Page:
Friday, May 15, 2020

Review of Black Betty by Walter Mosley (1994, Pan)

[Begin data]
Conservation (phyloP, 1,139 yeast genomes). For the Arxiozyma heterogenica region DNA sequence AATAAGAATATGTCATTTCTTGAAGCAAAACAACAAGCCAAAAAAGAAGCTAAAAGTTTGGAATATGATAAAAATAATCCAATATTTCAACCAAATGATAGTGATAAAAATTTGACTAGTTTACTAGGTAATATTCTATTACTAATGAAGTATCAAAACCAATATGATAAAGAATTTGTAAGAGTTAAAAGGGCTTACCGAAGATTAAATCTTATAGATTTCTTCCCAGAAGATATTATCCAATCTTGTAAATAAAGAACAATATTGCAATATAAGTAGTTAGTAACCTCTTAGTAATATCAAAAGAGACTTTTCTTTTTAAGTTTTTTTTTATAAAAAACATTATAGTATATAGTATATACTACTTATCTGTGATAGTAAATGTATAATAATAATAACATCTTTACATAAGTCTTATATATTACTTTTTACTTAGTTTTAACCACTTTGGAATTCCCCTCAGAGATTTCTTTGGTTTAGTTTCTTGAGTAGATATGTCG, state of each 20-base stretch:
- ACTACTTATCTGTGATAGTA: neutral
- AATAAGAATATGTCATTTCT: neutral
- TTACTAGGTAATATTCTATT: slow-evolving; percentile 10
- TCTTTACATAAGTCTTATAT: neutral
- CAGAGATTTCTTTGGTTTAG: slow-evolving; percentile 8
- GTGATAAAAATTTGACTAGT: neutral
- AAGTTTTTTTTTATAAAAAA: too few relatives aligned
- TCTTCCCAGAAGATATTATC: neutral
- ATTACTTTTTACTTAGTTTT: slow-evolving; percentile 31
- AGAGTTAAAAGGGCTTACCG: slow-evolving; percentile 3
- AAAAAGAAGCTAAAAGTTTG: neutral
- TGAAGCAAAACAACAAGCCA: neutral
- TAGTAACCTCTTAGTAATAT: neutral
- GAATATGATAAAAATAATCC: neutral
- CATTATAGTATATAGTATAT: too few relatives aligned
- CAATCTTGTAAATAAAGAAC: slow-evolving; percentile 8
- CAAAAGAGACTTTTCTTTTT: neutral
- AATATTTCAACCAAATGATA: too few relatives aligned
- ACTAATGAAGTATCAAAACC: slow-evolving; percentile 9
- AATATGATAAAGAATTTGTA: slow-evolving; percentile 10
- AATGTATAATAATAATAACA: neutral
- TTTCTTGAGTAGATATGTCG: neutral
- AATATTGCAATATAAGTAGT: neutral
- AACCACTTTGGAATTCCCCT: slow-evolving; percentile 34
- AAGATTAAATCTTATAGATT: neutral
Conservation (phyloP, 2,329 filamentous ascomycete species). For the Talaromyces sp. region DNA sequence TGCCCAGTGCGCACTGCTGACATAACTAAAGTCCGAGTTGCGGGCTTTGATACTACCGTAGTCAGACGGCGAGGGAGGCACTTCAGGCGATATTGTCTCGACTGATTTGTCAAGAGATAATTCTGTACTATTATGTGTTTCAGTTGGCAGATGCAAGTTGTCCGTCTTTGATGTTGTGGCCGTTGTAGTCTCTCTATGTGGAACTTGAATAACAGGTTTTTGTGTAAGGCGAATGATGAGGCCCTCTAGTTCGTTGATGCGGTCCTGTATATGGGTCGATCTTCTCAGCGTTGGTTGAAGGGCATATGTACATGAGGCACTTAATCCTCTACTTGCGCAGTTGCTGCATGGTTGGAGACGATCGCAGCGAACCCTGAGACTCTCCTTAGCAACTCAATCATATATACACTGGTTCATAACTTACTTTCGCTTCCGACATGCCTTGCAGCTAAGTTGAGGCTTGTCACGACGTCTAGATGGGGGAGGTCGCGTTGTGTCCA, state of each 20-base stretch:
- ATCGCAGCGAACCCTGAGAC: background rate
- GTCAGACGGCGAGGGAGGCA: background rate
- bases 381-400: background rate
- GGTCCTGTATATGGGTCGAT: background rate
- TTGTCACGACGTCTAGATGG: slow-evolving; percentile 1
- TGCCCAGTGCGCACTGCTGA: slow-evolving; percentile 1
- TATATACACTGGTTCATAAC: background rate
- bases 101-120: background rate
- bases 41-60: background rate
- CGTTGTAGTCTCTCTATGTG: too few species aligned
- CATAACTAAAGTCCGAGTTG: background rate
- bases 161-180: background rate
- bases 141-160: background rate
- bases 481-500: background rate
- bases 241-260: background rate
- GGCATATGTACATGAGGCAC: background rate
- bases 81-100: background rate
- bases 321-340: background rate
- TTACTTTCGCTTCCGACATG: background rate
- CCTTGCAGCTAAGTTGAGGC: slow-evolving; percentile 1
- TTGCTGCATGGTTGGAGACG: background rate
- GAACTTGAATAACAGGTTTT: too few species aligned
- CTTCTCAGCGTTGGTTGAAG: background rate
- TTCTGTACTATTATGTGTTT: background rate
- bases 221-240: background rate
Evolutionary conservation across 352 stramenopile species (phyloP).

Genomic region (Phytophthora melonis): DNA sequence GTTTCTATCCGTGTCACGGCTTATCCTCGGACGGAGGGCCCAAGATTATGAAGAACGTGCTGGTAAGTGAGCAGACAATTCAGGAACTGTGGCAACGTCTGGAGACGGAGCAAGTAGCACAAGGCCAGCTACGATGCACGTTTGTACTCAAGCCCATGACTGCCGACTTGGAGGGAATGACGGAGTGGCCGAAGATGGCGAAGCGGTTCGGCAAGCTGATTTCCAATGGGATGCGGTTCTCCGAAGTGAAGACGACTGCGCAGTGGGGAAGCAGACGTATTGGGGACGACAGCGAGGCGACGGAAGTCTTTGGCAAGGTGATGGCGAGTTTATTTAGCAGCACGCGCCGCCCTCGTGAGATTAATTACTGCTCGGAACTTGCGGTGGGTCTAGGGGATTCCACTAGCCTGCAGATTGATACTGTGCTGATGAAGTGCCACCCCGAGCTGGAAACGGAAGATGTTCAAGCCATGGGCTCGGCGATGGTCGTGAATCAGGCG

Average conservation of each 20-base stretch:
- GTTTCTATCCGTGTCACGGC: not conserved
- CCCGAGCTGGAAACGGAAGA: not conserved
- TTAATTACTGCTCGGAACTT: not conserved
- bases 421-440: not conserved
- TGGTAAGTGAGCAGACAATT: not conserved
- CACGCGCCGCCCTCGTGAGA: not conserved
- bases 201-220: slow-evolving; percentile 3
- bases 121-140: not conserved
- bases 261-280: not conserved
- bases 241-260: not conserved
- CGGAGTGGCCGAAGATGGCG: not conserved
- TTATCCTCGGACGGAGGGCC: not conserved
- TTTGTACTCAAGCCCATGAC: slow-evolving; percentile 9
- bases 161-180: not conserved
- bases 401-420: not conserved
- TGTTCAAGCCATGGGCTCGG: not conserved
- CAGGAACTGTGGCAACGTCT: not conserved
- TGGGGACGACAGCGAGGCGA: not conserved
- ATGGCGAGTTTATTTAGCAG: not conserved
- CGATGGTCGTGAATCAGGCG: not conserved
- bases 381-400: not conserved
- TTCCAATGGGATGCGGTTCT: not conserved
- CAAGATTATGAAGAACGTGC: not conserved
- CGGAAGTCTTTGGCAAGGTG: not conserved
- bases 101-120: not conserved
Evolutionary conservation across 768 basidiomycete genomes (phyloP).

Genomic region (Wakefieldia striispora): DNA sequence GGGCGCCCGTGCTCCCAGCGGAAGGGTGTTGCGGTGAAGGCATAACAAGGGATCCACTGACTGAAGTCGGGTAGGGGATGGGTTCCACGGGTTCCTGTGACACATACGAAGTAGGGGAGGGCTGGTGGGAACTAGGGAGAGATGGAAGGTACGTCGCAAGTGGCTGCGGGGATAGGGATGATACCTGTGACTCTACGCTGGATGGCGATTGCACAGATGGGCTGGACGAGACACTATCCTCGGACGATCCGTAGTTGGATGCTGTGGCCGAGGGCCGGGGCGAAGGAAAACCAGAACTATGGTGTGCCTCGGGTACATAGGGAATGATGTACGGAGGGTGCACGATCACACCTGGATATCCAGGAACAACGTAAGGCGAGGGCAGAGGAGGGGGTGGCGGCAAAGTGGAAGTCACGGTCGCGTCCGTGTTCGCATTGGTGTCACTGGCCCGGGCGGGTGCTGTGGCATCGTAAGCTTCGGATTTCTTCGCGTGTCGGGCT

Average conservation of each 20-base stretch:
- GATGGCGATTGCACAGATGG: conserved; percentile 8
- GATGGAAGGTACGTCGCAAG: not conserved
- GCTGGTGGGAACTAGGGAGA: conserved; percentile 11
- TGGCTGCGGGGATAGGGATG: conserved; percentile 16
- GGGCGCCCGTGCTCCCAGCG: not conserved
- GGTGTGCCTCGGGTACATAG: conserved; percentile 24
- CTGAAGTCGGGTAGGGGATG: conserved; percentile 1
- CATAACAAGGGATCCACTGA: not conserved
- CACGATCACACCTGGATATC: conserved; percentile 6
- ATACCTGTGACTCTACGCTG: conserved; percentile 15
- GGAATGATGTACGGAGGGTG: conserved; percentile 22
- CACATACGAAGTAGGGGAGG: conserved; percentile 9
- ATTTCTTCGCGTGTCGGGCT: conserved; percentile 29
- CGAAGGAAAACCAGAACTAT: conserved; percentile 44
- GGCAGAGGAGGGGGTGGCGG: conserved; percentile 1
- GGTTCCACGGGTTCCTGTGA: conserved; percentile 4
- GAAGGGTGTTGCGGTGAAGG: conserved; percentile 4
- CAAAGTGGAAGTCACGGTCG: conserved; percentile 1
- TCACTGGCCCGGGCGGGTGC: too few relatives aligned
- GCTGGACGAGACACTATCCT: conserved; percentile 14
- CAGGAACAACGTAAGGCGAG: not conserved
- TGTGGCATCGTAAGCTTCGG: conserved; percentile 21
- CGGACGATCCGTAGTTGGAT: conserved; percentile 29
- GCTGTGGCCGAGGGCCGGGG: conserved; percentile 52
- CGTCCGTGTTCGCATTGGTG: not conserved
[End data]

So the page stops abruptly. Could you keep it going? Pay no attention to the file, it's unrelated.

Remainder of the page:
Black Betty is the fifth book in the Easy Rawlins series and it’s a doozey. It’s now 1961. Easy has fallen on hard times; his property business has been hustled out from under him and he’s living in rented accommodation with his mute son and young daughter. To add to his woes his murderous friend, Mouse, has just been released from prison and wants revenge on the man who put him there, and he’s been asked by a white PI to find Black Betty, famed for twisting men’s necks and wrapping them around her fingers. Easy was in awe of Betty back in Houston when he was a kid, now she’s disappeared from a Beverley Hills mansion shortly after the owner died. Easy agrees to find the aging siren, but it quickly leads him into deadly trouble. Between trying to unravel mystery and stay alive, he also works to stop Mouse from murdering innocent men, and turn the tables on the woman who hustled him. It’s inevitable that some folk are going to die, but he’s determined it’s not going to be him. As well as a compelling mystery, with a couple of nice sub-plots, Mosley does an excellent job at charting the social relations and geography of being black in Los Angeles in the early 1960s. Kennedy might have been elected, but racism and the race divide is as deep as ever. Easy is smart and canny, he’s managed to build a property business, but he’s still struggling to get by and is often the victim of institutionalised abuse. Mosley nicely portrays these tensions and injustices through a hardboiled style with a tender underbelly, populating the book with a nice mix of conflicted characters. The subplots were perhaps wrapped up a little too quickly, but Black Betty is a wonderful, noir read.

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